Seeking movable metrics : the influence of partner instrumentality on relationship evaluations

Date

2015-12

Authors

Tennant, Patrick Solis

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Abstract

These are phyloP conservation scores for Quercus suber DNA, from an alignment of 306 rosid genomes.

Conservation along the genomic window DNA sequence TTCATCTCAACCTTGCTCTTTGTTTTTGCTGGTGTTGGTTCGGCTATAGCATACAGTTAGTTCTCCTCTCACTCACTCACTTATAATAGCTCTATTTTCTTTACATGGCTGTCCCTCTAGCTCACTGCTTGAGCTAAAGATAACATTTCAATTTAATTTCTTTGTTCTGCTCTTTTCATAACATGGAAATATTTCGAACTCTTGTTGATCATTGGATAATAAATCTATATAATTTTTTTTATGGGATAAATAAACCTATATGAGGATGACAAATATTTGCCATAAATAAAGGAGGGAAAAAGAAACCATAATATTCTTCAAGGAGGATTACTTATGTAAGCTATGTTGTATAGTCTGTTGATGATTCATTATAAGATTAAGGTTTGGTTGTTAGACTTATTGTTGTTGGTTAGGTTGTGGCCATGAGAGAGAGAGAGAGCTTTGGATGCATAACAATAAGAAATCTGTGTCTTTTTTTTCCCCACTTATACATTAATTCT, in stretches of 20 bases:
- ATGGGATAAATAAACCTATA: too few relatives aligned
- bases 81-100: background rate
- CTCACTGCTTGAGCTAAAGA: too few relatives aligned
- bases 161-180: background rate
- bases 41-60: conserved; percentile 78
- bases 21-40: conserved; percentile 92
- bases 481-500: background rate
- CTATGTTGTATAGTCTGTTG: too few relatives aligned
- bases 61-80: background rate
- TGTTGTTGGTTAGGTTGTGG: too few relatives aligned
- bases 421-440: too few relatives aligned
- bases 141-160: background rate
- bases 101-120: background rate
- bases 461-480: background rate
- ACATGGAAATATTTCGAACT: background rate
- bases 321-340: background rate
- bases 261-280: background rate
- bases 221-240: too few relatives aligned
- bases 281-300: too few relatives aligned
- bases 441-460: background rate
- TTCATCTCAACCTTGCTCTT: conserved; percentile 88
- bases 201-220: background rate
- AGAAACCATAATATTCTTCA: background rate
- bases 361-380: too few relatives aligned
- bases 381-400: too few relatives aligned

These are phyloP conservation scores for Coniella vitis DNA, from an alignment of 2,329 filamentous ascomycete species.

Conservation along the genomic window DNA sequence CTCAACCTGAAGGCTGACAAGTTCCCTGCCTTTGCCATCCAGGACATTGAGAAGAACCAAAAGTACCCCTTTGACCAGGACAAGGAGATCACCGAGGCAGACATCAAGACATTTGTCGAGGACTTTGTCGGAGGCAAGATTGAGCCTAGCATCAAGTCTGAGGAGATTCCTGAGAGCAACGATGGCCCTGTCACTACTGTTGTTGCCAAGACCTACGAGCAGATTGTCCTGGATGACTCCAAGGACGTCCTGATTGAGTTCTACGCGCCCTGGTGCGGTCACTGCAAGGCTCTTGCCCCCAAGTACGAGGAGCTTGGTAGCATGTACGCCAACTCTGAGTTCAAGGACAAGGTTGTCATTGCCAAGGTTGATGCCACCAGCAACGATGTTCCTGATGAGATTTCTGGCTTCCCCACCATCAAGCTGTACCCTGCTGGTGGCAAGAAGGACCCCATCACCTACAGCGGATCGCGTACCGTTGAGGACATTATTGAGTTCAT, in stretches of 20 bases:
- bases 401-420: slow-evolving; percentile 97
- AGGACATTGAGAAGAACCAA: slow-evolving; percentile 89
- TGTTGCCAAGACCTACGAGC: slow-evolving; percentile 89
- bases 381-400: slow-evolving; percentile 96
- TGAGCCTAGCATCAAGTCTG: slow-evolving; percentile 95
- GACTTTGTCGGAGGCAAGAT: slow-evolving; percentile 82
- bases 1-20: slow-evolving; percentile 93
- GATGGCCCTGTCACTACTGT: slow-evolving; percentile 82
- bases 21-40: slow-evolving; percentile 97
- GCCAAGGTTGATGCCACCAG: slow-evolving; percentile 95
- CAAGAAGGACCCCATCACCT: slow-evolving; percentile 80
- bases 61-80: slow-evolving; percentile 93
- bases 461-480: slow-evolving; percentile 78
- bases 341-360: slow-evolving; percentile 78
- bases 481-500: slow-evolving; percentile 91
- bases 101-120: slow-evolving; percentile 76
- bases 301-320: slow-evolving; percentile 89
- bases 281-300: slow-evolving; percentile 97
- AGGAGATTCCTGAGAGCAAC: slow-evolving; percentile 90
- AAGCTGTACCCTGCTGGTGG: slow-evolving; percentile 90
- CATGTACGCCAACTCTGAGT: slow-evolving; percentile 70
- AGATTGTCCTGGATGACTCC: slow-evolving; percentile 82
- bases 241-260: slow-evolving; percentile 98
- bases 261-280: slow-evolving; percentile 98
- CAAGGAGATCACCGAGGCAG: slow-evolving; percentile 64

The influence of partner instrumentality for a single goal on the evaluation of the relationship constructs of satisfaction, investment size, quality of alternatives, and commitment was explored in two studies. The review of the literature frames these studies within the relative lack of information on evaluations in ongoing relationships and the importance of specific metrics for both theoretical and applied relationship science. Both studies utilized longitudinal data from couples (in Study 1) or individuals (Study 2) currently involved in a dating relationship to test the validity of a theoretical argument on the importance of partner instrumentality for a single goal and, more broadly, specific metrics. Additionally, the motivation to assess or evaluate the relationship was tested as a moderator of that influence. Results indicated partial support for the hypothesized positions, such that partner instrumentality for a single goal was positively related to evaluations of satisfaction with and commitment to the relationship over time, but was not related to evaluations of investment in or alternatives to the relationship. Furthermore, the use of transactional structural equation models in Study 2 allowed for the examination of the influence of a change in partner instrumentality on relationship evaluations, which confirmed that such changes influenced changes in satisfaction with and commitment to the relationship over the same time period. Certain findings were qualified by moderating effects of the motivation to assess the relationship (only in Study 2) and of gender (in both Study 1 and Study 2). Meaningful patterns of findings are discussed prior to detailing limitations and the need for future studies. Finally, conclusions and implications are reviewed.

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